George P. Drake, Jr., Ph.D.
I suspect most taxpayers are not really unhappy to have a portion of their tax dollars earmarked to support public servants, including police officers and fire fighters. Although we might grumble about paying taxes, I don’t think we are truly bothered by that expense, in fact, the level of protection our tax dollars help support gives comfort to many. And when a cop or fire fighter comes to our rescue, we realize they are worth every cent.
But imagine a society in which, in addition to public cops and fire fighters, there was also a robust private sector of police and fire services. As a resident, you would have the choice of relying on your local cops and fire companies or you could opt out of those public services by looking through the yellow pages and selecting a private police and/or fire service. If you were robbed or woke up to smoke in the middle of the night, you would call your private contractor to respond to your emergency.
Setting aside for a moment the risk inherent in having multiple police and fire services in a single municipality (e.g., a longer response time when a passerby upon seeing smoke in your house calls the wrong fire service or a multiple vehicle accident scene in which all parties have contracts with different police services) there might not be anything inherently wrong with having this choice, right? As long as the tax dollars that supports the public police and fire services are not diverted, support that is necessary since it is unlikely that public police and fire departments could go away entirely.
Now imagine the same scenario, but now the government has decided that if you are unhappy with the performance of your local public cops and firefighters, you can get a credit equal to the per capita cost of maintaining those services and use it to hire the services of private police and fire services. You always had the choice to do this, but now the government is offering you a voucher to help cover the cost of your choice. How would that effect public services? Would the loss of operating dollars make it just that much more difficult for those cops and firefighters to improve the services they provide, particularly when they knew they needed to improve and where striving to do so?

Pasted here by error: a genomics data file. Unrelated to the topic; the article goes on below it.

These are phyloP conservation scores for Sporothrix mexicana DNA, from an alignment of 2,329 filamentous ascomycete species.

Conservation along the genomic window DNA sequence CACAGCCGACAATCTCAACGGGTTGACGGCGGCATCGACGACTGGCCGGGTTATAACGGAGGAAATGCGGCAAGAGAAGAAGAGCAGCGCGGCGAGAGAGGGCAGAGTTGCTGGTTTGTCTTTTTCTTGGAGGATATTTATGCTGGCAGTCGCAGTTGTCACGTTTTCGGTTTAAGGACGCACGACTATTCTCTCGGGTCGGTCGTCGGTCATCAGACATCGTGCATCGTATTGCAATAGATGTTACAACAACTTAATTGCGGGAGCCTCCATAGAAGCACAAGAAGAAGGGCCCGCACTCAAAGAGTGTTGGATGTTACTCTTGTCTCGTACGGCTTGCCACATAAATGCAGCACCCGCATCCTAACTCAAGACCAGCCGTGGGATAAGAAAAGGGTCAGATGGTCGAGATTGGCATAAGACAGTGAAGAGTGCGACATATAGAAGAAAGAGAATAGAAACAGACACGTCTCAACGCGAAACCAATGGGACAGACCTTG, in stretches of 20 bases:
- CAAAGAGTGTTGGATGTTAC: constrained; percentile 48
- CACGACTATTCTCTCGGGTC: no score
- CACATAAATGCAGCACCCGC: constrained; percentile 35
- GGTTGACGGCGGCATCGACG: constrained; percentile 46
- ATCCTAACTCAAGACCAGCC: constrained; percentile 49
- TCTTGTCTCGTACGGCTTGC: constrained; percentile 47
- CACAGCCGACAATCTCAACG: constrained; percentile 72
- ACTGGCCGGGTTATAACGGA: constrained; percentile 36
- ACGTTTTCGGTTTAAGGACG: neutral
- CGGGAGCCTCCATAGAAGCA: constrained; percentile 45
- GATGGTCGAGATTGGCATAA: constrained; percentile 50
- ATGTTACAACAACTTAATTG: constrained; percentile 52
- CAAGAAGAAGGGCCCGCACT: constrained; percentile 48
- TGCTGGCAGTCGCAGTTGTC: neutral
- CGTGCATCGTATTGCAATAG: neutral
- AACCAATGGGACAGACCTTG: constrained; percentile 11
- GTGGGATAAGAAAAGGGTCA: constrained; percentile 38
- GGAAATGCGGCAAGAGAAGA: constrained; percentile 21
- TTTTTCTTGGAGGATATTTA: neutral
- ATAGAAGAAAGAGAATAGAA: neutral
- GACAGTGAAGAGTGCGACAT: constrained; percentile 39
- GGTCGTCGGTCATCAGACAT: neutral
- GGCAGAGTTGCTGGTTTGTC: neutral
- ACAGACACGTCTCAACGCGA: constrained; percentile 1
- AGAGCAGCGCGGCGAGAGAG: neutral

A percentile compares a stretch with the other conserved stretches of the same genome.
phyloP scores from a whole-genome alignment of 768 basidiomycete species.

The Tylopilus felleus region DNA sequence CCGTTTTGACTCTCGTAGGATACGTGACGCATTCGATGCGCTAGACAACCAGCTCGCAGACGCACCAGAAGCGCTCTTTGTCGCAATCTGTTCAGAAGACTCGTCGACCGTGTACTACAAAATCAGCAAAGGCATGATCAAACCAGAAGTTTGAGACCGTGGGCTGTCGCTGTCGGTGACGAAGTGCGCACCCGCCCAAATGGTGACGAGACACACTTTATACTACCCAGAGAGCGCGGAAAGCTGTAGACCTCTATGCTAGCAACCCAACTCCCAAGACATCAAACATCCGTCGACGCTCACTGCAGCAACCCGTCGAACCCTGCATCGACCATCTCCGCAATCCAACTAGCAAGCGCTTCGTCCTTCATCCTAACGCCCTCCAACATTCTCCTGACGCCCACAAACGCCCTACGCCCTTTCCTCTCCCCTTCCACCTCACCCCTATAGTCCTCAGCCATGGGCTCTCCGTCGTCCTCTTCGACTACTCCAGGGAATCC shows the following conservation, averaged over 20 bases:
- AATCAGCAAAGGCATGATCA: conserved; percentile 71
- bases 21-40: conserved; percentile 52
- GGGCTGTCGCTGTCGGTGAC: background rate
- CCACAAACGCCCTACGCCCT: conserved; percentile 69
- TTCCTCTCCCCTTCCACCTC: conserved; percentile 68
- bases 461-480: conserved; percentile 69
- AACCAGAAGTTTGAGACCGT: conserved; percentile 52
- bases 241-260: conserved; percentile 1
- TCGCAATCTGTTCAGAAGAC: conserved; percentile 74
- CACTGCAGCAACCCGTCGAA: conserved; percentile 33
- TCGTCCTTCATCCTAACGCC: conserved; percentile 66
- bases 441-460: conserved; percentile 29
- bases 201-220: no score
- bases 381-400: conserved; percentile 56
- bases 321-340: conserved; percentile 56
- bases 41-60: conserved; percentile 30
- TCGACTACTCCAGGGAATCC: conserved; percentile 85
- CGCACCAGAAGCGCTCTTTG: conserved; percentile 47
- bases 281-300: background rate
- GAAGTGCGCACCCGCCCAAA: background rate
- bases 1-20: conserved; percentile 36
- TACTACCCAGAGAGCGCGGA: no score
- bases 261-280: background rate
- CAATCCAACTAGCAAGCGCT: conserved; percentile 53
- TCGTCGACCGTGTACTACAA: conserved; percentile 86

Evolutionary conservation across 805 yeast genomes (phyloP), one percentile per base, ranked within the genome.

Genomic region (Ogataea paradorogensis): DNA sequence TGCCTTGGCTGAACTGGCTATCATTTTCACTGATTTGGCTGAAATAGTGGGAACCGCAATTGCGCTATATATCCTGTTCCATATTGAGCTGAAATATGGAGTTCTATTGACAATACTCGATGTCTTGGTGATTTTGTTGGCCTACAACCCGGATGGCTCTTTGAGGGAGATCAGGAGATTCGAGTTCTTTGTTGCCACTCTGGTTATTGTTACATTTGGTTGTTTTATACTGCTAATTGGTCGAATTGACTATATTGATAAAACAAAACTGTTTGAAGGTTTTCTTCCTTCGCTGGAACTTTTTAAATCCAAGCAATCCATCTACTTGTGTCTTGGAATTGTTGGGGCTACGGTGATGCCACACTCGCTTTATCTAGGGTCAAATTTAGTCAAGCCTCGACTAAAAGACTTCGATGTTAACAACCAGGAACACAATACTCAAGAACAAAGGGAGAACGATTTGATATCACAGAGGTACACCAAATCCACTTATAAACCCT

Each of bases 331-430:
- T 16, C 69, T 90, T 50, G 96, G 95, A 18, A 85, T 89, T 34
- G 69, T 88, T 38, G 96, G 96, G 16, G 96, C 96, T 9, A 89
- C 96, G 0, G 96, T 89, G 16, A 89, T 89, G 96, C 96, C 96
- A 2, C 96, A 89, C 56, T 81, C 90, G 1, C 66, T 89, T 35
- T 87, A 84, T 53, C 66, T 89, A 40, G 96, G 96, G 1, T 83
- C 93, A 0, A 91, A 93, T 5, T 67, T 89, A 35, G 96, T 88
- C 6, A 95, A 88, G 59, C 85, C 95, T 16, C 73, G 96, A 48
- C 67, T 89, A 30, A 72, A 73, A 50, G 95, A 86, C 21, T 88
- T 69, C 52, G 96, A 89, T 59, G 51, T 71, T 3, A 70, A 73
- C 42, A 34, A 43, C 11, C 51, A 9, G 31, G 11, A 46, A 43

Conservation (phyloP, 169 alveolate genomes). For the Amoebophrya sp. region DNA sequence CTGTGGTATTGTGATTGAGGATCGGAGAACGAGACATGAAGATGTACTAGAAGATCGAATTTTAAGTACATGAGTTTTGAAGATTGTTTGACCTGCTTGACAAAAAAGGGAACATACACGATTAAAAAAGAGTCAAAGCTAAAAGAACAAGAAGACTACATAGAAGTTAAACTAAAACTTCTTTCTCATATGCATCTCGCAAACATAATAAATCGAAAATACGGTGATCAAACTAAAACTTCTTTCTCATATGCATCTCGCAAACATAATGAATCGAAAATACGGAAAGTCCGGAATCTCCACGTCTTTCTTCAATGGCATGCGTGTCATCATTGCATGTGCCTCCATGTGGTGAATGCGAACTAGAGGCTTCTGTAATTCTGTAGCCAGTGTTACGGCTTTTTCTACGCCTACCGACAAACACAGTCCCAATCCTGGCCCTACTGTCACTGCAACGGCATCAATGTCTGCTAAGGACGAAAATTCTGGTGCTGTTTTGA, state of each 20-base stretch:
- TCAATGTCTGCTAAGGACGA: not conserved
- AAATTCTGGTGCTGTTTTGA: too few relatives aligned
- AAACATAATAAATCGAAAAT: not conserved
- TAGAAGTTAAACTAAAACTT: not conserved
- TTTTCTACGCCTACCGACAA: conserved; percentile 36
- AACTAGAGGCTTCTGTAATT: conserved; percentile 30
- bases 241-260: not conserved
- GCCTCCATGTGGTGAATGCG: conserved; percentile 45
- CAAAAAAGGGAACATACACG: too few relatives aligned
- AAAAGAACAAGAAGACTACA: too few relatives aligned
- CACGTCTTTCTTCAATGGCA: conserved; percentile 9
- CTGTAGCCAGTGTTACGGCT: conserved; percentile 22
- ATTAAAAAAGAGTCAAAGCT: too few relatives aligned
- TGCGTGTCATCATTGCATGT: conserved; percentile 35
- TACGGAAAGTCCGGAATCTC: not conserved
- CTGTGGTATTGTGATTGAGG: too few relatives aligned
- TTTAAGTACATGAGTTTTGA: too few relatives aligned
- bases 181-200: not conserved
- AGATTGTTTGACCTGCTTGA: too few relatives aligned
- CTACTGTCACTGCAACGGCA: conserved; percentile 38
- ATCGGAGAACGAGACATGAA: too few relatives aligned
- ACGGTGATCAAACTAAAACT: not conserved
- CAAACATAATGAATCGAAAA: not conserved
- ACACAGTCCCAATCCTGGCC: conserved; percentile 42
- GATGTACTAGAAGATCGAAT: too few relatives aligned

Senate Bill 1 (SB 1), which is currently in the Education Committee of the PA House of Representatives, proposes to do much the same thing to education. SB 1 will provide tuition vouchers (called Opportunity Scholarships) to low income students who attend school in the lowest performing schools in the Commonwealth. Families who choose to take advantage of the vouchers could send their children to other schools, including private and parochial schools, assuming those schools would accept them (they are not required to do so). The voucher would equal the per-pupil state subsidy the child’s school district receives from the state; it is conceivable that some vouchers could approach $10,000.
That’s $10,000 per child being taken from the school district that is underperforming and working hard to do something about it.
Of course, we don’t have a robust private sector of police and fire services, there are too many important reasons why neither would work. We do have a robust private sector in schooling for our children, but it competes with our public schools, public schools fully funded by tax dollars. Parents have the choice to send their children to selective private or parochial schools, but those parents, as residents, still have an obligation to do their share to fund local public schools.
What do you think? Want to see vouchers come to Pennsylvania?
You have homework this time. I have included links below providing further information and various opinions on vouchers. Do some further reading and let me know what you think?
Until next time…